When you hear the term “Millennials,” what’s the first word that comes to mind?
Tech-savvy? Innovative? Entrepreneurial? Community-driven? Adventurous? Or maybe… Entitled? Hypocritical? Arrogant? Lazy? Impatient?
There’s a diverse bag of words and images that make up society’s perception of the millennial generation. In turn, it affects how nonprofit fundraisers approach targeting, communicating with and retaining millennial donors.
As millennial giving continues to rise, this generation will eventually become an essential donor base in philanthropy and nonprofit fundraising. Now is the time to understand who millennials are and what they truly need.
Over the course of many months, the BDI Millennial Team has worked together to crack this code. After assessing outside philanthropic research, analyzing industry trends and conducting internal studies, we discovered important insights that reformed our perceptions of the millennial donor and unveiled new ways to connect with their giving patterns.
As we approach a new normal of digital giving and online connectivity, I’m excited to share 3 key elements that will drive your organization’s millennial donors to donate more often and rally behind your cause.
1. Millennials need to know your intentions.
Even though trust is a necessary building block in any donor relationship, it’s especially important to millennials. Studies show that these donors want to support passionate, ethical organizations that are very transparent about how they use donor dollars.
In fact, over 90% of millennial donors say they would stop giving if they didn’t trust an organization.
How do you earn their trust? Through transparency, authenticity and open communication about your organization’s specific desire to help others – and change the world!
Interweave your fundraising asks with messaging about the goals, needs and dreams of your organization. Have an explanation of how you are using your donor dollars and make sure to be intentional about communicating with transparency.
2. Millennials need to feel valued.
With the explosion of online and digital engagement, millennial donors are constantly being inundated with advertisements and fundraising asks. One way to stand out amongst the online noise is to communicate with millennials as valued partners – not just donors – in your work.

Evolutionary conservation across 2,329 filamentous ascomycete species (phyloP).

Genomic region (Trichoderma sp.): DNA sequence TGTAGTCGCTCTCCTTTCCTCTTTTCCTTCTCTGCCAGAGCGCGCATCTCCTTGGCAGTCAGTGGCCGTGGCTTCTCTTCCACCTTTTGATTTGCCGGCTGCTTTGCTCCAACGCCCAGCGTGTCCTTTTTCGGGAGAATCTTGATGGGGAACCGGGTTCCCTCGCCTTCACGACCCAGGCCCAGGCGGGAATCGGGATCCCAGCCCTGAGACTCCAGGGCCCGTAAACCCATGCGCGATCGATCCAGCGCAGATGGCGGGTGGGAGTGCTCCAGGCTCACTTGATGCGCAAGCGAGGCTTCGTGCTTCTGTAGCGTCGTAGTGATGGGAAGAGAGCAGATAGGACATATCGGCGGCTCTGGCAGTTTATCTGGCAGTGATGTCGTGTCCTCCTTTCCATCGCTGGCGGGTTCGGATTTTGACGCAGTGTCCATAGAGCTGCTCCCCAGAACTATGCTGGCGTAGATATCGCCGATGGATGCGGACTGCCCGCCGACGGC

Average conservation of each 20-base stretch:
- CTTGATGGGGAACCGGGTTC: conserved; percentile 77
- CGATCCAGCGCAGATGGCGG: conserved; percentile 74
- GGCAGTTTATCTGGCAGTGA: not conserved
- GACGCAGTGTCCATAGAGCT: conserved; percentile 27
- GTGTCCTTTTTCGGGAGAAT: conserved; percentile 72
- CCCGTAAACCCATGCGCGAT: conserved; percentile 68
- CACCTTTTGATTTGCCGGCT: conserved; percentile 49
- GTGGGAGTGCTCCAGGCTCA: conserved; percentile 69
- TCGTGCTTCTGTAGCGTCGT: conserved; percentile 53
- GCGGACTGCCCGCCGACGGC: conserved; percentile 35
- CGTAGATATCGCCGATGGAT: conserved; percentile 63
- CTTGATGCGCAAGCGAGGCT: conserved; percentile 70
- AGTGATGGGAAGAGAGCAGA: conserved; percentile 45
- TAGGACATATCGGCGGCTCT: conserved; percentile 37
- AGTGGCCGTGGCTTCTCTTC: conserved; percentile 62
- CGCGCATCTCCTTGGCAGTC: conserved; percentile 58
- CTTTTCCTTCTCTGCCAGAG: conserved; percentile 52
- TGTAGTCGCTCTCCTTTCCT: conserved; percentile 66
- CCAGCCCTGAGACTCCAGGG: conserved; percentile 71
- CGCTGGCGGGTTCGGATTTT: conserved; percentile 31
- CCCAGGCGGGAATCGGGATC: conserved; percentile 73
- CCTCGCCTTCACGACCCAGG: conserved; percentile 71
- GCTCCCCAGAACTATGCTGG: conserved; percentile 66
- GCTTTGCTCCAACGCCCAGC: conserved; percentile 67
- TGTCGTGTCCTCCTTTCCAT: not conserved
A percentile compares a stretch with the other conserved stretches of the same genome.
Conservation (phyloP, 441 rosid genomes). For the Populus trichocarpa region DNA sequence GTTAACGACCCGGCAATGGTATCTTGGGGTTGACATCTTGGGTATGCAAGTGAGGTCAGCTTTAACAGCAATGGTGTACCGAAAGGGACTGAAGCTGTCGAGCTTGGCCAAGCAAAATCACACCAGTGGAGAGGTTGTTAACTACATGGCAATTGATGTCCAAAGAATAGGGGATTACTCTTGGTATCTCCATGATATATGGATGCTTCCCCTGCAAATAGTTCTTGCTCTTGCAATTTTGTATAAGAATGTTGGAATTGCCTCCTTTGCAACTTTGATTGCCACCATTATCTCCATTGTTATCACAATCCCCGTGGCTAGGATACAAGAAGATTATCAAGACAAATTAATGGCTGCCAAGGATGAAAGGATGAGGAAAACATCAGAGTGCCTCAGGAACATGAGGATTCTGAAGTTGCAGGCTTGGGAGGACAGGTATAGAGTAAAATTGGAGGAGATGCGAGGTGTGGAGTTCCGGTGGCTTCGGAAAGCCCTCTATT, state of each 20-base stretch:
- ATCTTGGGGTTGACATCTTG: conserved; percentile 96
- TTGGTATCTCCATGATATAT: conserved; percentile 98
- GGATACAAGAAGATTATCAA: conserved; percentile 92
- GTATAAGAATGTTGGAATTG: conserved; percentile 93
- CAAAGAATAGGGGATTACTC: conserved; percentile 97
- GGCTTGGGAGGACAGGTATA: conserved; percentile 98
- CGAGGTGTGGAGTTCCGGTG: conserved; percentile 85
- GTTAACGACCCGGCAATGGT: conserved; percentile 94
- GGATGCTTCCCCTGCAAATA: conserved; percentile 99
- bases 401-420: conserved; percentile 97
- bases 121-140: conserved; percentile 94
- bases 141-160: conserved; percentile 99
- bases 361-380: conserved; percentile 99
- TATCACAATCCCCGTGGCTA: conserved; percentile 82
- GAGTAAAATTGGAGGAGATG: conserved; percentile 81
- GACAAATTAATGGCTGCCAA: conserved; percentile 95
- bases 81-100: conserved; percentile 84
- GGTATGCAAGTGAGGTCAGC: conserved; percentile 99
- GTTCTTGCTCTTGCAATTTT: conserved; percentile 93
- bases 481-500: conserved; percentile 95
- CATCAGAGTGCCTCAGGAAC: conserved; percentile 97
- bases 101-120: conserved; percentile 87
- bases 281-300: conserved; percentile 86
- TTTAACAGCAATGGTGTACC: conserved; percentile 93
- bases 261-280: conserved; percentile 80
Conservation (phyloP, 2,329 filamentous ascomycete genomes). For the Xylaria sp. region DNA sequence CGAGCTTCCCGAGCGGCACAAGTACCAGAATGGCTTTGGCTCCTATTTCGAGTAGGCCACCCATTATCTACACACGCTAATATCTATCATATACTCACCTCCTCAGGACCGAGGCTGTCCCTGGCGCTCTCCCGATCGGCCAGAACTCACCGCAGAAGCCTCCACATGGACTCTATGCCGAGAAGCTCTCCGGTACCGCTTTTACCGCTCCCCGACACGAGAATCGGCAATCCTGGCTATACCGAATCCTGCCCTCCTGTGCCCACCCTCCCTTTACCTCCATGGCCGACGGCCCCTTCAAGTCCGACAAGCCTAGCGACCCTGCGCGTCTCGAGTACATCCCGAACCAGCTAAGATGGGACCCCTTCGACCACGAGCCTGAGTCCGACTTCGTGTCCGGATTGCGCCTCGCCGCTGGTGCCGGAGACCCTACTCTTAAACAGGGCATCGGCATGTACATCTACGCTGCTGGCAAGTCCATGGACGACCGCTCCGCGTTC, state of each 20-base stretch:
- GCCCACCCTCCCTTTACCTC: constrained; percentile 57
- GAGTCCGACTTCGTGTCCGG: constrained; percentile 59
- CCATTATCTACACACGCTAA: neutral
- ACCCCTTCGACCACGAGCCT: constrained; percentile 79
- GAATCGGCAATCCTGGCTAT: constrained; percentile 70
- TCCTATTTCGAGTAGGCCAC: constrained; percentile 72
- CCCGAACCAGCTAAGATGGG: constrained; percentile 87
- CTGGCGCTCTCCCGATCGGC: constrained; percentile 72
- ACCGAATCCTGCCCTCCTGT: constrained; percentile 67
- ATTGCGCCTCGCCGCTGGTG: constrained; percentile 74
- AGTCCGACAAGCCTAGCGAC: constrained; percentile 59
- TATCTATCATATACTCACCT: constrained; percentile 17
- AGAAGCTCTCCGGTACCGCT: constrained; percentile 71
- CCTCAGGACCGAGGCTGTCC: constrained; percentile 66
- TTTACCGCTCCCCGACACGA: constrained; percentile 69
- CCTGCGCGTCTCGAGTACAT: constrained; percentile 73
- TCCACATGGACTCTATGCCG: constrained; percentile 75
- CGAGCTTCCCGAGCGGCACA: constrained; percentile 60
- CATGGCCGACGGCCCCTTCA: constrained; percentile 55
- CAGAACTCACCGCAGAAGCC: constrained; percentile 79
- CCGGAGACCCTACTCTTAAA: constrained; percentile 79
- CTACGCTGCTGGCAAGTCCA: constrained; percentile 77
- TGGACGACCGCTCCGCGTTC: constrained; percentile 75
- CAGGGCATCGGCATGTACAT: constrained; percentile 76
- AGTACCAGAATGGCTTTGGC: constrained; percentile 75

According to a study by Mighty Citizen, once millennials interact with your organization, they perceive themselves as an extension of your brand. They’re no longer a bystander, but an active participant and representation of your cause.
So how do you get millennials to feel like a valued partner? Provide them with chances to interact with your cause in a variety of ways: through social media, online or in-person volunteer opportunities and events, and even merchandise sales.
Because studies show that millennials are mainly influenced by the thoughts and actions of their peers, think about innovative ways they can share their generosity and invite their friends to get involved in your cause!
3. Millennials need to be thanked
What better way to show how much you value the generosity and partnership of a millennial than to say thank you? This is good advice for all donors, of course, but here it’s particularly relevant – sending a generic thank you receipt, or not thanking them at all, can be the difference between losing or retaining a millennial donor.
In our internal research, BDI’s Millennial Team found that millennials would allocate 41% of their giving to a local organization because of the need to feel connected, appreciated and affirmed that they’re making an immediate impact in their community and tangibly helping others.
What can you do to personally thank your millennial donors? Find the time to make a phone call, personalize an email or text message, post a public shout-out on social media or even set a time to chat with them during an in-person or virtual event.
As we look ahead to the second half of 2021, I hope these three tips will be helpful in curating your message and intentionally building relationships with your younger donor base. It may take a little time… or maybe reaching out on new media… but meeting and understanding their needs is important to your future success. As a millennial myself, I can attest that every detail matters, and your efforts will make a difference!